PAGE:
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Wednesday, June 08, 2005 

Random choices

Dad and I were in the car on the way home from work. It had been my second worst shift yet and I had just finished telling him about it.

Sensing that I didn’t want to talk about it anymore he commented that mom had been to town and to Orangeville looking for a certain kind of wine and that neither L.C.B.O. store had it. The only one that did was the one in Caledon East that we sometimes stop at if we decide we want a scenic route home.

“We could have picked it up for her the other day if we’d known,” he said. “Hell, we could pop over now and do it.”

“Sounds good,” I said, still growling mentally over the shift.

So we turned right at the next set of lights and traveled along a busy paved country road for a few minutes in silence. We went around a broad, gradual curve and dad slowed down part way around.

“Look!” he said. “A doe! And she’s got a fawn with her!”

They were standing in the field, just on the other side of the fence on the other side of the road. She was tall, brown and delicate. Her bone white tail was clearly visible. The fawn stood huddled close to her. About a month old, it was tiny and all legs. White spots covered its back.

We were past them in a second.

“I’ve never seen a fawn so young,” I said. My smile was as broad as my glower a few seconds before had been dark.

There weren’t any cars right behind us, so Dad pulled onto the shoulder. He checked both ways and pulled a quick, expert and slightly risky U-turn. He was going to drive up close with the horn blaring to scare them from the road. Huge trucks were speeding both ways at irregular intervals and he’d seen enough fawns on the side of the road to know its chances of surviving an attempt at crossing.

He didn’t have to though, because they were bounding away from the road even as we started the U-turn a couple hundred yards away. She seemed to bounce across the field. We sat in the car on the shoulder after the U-turn and watched with big smiles as the fawn kept perfect pace with her. Then with frowns as they ran in a big circle back toward the road. Then with curses as we lost sight of them in the long grass behind the fence.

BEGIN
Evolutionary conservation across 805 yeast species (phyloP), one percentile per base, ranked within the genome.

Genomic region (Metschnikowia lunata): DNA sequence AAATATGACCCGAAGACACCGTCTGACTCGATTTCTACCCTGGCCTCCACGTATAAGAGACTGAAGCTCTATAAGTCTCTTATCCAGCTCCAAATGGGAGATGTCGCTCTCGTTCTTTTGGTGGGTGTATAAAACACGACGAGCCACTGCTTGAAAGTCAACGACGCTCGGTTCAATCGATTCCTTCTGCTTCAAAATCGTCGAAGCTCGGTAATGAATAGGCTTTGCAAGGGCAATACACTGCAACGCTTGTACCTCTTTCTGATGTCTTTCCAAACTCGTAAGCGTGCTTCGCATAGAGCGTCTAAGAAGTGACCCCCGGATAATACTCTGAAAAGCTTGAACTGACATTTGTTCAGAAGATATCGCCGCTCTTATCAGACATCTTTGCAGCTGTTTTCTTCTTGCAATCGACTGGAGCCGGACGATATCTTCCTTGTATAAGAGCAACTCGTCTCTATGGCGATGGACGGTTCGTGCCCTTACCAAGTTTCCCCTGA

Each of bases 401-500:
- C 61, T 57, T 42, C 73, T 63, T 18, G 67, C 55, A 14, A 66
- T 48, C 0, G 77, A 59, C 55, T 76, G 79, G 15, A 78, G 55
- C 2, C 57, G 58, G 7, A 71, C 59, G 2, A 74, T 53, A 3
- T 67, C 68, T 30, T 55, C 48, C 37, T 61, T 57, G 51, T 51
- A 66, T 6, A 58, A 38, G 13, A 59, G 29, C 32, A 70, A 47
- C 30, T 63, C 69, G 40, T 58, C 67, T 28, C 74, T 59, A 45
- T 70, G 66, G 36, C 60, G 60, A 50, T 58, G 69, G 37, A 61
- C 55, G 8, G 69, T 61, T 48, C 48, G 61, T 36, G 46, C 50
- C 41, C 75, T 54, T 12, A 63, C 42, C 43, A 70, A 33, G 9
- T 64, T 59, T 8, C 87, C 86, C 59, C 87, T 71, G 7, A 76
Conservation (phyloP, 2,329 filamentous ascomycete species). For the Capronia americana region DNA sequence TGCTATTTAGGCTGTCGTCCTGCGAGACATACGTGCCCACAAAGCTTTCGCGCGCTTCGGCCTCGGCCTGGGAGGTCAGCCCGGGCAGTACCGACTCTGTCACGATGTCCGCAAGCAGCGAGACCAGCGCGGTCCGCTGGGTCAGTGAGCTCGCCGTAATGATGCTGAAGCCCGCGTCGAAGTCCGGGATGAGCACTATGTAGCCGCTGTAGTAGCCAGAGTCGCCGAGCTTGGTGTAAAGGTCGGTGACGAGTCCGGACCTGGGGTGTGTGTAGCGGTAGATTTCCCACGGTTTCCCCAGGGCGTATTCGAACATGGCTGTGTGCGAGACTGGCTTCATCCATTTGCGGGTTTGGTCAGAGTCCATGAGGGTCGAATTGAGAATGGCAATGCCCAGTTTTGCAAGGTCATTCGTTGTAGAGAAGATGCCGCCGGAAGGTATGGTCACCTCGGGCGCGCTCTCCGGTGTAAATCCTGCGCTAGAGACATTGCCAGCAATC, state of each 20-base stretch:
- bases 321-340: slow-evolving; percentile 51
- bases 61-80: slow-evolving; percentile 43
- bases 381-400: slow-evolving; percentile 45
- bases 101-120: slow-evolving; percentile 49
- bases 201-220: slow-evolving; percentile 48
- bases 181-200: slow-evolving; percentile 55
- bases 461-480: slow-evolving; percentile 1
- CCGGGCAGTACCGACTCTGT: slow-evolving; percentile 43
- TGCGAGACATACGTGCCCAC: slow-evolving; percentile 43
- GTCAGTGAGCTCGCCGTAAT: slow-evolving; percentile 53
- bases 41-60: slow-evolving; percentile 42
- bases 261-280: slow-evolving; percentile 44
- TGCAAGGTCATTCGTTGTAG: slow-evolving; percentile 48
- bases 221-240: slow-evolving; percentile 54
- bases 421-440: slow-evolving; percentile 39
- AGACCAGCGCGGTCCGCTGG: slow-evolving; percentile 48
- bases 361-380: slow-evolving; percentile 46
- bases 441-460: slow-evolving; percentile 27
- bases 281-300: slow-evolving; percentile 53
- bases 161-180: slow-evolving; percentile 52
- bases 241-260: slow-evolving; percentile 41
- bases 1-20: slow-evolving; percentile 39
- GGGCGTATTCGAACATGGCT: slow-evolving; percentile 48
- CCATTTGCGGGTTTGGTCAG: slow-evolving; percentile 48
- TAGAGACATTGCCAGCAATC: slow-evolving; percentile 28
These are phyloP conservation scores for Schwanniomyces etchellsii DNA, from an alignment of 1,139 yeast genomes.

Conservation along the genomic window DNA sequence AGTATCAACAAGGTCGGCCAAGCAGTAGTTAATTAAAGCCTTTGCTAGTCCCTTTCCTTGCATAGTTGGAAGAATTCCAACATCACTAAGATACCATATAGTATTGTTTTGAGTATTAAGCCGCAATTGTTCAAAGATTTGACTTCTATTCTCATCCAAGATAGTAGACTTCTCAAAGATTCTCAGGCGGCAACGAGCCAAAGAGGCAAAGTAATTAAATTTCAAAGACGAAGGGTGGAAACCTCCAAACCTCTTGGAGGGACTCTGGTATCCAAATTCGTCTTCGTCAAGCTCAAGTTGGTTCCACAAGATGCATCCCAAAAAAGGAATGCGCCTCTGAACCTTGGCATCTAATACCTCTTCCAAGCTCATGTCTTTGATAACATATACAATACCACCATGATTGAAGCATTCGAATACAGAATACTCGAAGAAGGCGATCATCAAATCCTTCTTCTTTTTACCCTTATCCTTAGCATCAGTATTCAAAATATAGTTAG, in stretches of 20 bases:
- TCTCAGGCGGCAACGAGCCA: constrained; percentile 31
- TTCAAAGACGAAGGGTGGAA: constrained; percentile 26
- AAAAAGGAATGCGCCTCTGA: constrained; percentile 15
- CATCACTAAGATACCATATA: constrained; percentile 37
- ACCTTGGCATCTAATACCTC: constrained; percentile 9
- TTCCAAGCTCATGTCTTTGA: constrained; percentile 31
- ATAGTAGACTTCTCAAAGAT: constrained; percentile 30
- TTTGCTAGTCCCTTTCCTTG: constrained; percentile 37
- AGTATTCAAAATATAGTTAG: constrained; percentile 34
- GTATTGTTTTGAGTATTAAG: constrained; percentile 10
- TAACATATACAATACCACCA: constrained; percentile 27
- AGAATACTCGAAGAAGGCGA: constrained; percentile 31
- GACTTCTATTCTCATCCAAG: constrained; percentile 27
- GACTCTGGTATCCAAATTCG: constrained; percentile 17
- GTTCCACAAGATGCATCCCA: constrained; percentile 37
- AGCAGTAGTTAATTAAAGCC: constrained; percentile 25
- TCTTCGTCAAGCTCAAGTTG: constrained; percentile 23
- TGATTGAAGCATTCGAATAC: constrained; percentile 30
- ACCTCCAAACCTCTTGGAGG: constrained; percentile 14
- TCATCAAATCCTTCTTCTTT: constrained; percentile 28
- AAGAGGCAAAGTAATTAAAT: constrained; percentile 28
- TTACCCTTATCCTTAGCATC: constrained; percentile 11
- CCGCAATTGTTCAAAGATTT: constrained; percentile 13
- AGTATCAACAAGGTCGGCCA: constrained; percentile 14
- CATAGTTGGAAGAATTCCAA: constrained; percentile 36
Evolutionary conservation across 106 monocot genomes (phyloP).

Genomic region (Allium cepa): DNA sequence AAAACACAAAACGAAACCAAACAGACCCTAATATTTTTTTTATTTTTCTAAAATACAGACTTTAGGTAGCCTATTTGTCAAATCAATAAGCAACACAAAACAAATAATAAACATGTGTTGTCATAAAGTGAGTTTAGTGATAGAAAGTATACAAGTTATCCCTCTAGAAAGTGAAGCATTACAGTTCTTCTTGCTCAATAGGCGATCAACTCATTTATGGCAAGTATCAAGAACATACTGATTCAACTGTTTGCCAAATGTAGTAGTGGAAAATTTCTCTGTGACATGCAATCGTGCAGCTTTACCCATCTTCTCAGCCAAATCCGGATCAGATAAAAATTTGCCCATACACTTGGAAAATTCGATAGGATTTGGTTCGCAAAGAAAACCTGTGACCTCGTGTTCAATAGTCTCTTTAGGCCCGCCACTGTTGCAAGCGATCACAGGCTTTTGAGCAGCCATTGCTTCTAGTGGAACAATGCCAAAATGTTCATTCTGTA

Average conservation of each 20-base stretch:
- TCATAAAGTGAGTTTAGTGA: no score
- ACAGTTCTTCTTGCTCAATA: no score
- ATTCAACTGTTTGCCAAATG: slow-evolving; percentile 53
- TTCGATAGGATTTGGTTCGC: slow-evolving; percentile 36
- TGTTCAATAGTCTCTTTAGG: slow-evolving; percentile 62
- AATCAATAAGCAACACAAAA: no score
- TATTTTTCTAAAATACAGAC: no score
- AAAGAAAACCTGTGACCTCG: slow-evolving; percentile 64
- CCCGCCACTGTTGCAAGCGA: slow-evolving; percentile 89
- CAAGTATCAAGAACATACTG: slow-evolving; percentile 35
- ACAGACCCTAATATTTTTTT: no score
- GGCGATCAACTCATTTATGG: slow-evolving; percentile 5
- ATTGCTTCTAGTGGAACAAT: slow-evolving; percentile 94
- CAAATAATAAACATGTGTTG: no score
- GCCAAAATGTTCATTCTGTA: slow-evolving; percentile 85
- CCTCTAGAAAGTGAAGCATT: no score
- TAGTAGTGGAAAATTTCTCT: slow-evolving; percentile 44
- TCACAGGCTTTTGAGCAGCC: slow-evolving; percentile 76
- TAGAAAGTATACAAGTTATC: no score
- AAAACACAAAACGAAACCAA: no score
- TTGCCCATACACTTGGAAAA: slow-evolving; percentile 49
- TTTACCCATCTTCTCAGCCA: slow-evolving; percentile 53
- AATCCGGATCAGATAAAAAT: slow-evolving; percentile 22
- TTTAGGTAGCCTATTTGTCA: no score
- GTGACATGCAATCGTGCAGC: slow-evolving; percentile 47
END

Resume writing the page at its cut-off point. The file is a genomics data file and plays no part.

Dad shook his head.

“She’s going to try to cross,” he said.

And she did.

She popped up out of the ditch and stood on the shoulder. She looked left and right and when the way was clear ran gingerly across the road. Deer don’t like the feel of pavement. In the other ditch she flew over the fence and bounded up and down through the long grass for ten yards. Then turned to look back at the road.

The fawn hadn’t crossed.

“Fuck,” I said.

Dad shook his head again. He knew what had happened. He took his foot off the brake and we rolled forward on the shoulder toward the place she had come out of the ditch.

“He’s caught in the fence,” dad said.

I repeated my last comment. As dad put the car in park we saw the fawn struggling. The long grass was pulled as the wire fence moved against it in time to the fawn’s struggles.

Without a word – or even a glance at each other – we got out of the car in unison.

We walked slowly to the ditch, making soothing noises. The fawn stopped moving and just looked at us. We stopped and looked at it.

Soft brown fur, delicate white patterning on the back, small head, big brown eyes and twig-thick legs. It was beautiful in the way that wild animals are beautiful.

It put its head down toward the ground and tried to hide. The doe had picked a good place to cross the fence for it was broken down for about ten feet. It wasn’t good enough though. The fawn had made it half over, hooking the top wire on its back hips. The fence had enough give in it that he – I’m using that arbitrarily as there wasn’t time to sex it – was able to touch the ground on both sides. He was just hooked and couldn’t get unhooked.

Not by himself anyway.

“Wait until there’s a break in traffic,” dad said.

When there was dad reached down and picked him up behind the front legs. He bleated, loud and long and continuously. He was kicking up a storm.

“Unhook him,” dad said as I was reaching down to do just that, careful not to catch a sharp hoof in the hand.

Unhooked, he kicked himself free of my hands. Dad looked both ways and carried him across the road. He stopped struggling part way across. Dad set him on the shoulder. He tried to stand but his legs gave out. He tried again with the same result. I was sure he’d snapped a leg on the fence, but the third time was the charm. He got to his feet and disappeared into the ditch. Dad later told me that he ran right into that fence, bounced back then tried again and cleared it.

I missed that as I crossed the road. He bounded through the long grass to his mother.

Dad and I watched for a moment until they disappeared. Then we drove away.

“Okay,” I said. “That makes up for the rest of the day.”